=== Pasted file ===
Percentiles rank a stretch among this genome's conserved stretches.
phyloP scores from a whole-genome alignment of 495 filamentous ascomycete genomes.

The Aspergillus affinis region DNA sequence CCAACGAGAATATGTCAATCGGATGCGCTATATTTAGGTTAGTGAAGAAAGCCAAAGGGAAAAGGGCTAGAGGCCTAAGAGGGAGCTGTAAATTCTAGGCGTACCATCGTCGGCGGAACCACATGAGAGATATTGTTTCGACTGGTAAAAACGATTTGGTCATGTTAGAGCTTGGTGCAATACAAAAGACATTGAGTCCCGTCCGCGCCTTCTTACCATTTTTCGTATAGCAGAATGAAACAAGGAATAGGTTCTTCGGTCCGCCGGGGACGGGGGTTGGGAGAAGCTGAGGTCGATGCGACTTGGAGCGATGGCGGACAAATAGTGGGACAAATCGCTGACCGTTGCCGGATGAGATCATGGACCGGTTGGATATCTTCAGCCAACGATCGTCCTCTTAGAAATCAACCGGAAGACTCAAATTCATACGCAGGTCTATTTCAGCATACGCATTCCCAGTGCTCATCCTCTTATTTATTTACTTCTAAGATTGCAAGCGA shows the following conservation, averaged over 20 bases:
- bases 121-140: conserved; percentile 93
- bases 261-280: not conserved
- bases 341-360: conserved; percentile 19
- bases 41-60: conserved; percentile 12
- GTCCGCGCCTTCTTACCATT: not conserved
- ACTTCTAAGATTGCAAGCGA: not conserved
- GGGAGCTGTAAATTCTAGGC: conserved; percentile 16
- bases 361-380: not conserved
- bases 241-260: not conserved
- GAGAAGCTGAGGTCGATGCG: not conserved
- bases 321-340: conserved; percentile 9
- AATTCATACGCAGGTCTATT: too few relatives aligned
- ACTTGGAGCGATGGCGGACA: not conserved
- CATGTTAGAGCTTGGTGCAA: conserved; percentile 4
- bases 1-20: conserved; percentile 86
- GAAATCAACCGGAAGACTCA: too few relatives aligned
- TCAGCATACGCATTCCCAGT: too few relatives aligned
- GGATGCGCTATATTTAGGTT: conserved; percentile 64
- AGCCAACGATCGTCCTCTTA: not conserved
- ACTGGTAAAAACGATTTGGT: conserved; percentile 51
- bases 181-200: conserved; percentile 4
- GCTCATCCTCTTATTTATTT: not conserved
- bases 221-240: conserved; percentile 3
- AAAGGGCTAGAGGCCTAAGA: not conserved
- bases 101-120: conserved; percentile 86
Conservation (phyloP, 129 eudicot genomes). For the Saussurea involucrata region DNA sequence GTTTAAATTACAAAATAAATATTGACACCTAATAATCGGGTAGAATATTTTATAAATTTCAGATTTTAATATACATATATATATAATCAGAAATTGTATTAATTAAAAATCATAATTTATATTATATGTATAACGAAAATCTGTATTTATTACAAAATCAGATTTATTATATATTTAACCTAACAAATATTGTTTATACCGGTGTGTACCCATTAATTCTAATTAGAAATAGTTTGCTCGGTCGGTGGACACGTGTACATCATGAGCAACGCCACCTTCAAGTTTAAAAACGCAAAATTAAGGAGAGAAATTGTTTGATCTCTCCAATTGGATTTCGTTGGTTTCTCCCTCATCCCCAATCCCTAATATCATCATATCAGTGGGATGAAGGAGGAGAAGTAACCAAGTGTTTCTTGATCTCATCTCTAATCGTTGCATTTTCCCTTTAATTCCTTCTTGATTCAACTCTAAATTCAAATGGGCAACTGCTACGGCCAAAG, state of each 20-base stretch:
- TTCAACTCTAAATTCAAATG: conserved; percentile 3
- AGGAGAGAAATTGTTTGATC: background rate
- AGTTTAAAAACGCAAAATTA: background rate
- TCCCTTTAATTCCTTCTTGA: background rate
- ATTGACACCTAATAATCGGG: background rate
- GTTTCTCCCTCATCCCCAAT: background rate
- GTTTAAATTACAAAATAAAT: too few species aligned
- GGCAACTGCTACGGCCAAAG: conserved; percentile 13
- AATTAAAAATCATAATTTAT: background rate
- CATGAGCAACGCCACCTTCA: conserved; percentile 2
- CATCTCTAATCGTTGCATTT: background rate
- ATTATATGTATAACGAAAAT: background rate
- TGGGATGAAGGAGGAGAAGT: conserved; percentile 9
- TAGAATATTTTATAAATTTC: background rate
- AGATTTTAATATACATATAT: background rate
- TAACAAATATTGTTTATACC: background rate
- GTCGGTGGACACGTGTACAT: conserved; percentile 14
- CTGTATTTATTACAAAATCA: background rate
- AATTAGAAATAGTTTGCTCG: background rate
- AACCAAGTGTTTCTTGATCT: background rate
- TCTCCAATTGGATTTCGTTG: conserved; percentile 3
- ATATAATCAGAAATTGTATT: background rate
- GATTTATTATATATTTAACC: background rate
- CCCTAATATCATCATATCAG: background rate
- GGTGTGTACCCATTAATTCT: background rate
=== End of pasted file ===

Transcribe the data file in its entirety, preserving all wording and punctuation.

Percentiles rank a stretch among this genome's conserved stretches.
phyloP scores from a whole-genome alignment of 495 filamentous ascomycete genomes.

The Aspergillus affinis region DNA sequence CCAACGAGAATATGTCAATCGGATGCGCTATATTTAGGTTAGTGAAGAAAGCCAAAGGGAAAAGGGCTAGAGGCCTAAGAGGGAGCTGTAAATTCTAGGCGTACCATCGTCGGCGGAACCACATGAGAGATATTGTTTCGACTGGTAAAAACGATTTGGTCATGTTAGAGCTTGGTGCAATACAAAAGACATTGAGTCCCGTCCGCGCCTTCTTACCATTTTTCGTATAGCAGAATGAAACAAGGAATAGGTTCTTCGGTCCGCCGGGGACGGGGGTTGGGAGAAGCTGAGGTCGATGCGACTTGGAGCGATGGCGGACAAATAGTGGGACAAATCGCTGACCGTTGCCGGATGAGATCATGGACCGGTTGGATATCTTCAGCCAACGATCGTCCTCTTAGAAATCAACCGGAAGACTCAAATTCATACGCAGGTCTATTTCAGCATACGCATTCCCAGTGCTCATCCTCTTATTTATTTACTTCTAAGATTGCAAGCGA shows the following conservation, averaged over 20 bases:
- bases 121-140: conserved; percentile 93
- bases 261-280: not conserved
- bases 341-360: conserved; percentile 19
- bases 41-60: conserved; percentile 12
- GTCCGCGCCTTCTTACCATT: not conserved
- ACTTCTAAGATTGCAAGCGA: not conserved
- GGGAGCTGTAAATTCTAGGC: conserved; percentile 16
- bases 361-380: not conserved
- bases 241-260: not conserved
- GAGAAGCTGAGGTCGATGCG: not conserved
- bases 321-340: conserved; percentile 9
- AATTCATACGCAGGTCTATT: too few relatives aligned
- ACTTGGAGCGATGGCGGACA: not conserved
- CATGTTAGAGCTTGGTGCAA: conserved; percentile 4
- bases 1-20: conserved; percentile 86
- GAAATCAACCGGAAGACTCA: too few relatives aligned
- TCAGCATACGCATTCCCAGT: too few relatives aligned
- GGATGCGCTATATTTAGGTT: conserved; percentile 64
- AGCCAACGATCGTCCTCTTA: not conserved
- ACTGGTAAAAACGATTTGGT: conserved; percentile 51
- bases 181-200: conserved; percentile 4
- GCTCATCCTCTTATTTATTT: not conserved
- bases 221-240: conserved; percentile 3
- AAAGGGCTAGAGGCCTAAGA: not conserved
- bases 101-120: conserved; percentile 86
Conservation (phyloP, 129 eudicot genomes). For the Saussurea involucrata region DNA sequence GTTTAAATTACAAAATAAATATTGACACCTAATAATCGGGTAGAATATTTTATAAATTTCAGATTTTAATATACATATATATATAATCAGAAATTGTATTAATTAAAAATCATAATTTATATTATATGTATAACGAAAATCTGTATTTATTACAAAATCAGATTTATTATATATTTAACCTAACAAATATTGTTTATACCGGTGTGTACCCATTAATTCTAATTAGAAATAGTTTGCTCGGTCGGTGGACACGTGTACATCATGAGCAACGCCACCTTCAAGTTTAAAAACGCAAAATTAAGGAGAGAAATTGTTTGATCTCTCCAATTGGATTTCGTTGGTTTCTCCCTCATCCCCAATCCCTAATATCATCATATCAGTGGGATGAAGGAGGAGAAGTAACCAAGTGTTTCTTGATCTCATCTCTAATCGTTGCATTTTCCCTTTAATTCCTTCTTGATTCAACTCTAAATTCAAATGGGCAACTGCTACGGCCAAAG, state of each 20-base stretch:
- TTCAACTCTAAATTCAAATG: conserved; percentile 3
- AGGAGAGAAATTGTTTGATC: background rate
- AGTTTAAAAACGCAAAATTA: background rate
- TCCCTTTAATTCCTTCTTGA: background rate
- ATTGACACCTAATAATCGGG: background rate
- GTTTCTCCCTCATCCCCAAT: background rate
- GTTTAAATTACAAAATAAAT: too few species aligned
- GGCAACTGCTACGGCCAAAG: conserved; percentile 13
- AATTAAAAATCATAATTTAT: background rate
- CATGAGCAACGCCACCTTCA: conserved; percentile 2
- CATCTCTAATCGTTGCATTT: background rate
- ATTATATGTATAACGAAAAT: background rate
- TGGGATGAAGGAGGAGAAGT: conserved; percentile 9
- TAGAATATTTTATAAATTTC: background rate
- AGATTTTAATATACATATAT: background rate
- TAACAAATATTGTTTATACC: background rate
- GTCGGTGGACACGTGTACAT: conserved; percentile 14
- CTGTATTTATTACAAAATCA: background rate
- AATTAGAAATAGTTTGCTCG: background rate
- AACCAAGTGTTTCTTGATCT: background rate
- TCTCCAATTGGATTTCGTTG: conserved; percentile 3
- ATATAATCAGAAATTGTATT: background rate
- GATTTATTATATATTTAACC: background rate
- CCCTAATATCATCATATCAG: background rate
- GGTGTGTACCCATTAATTCT: background rate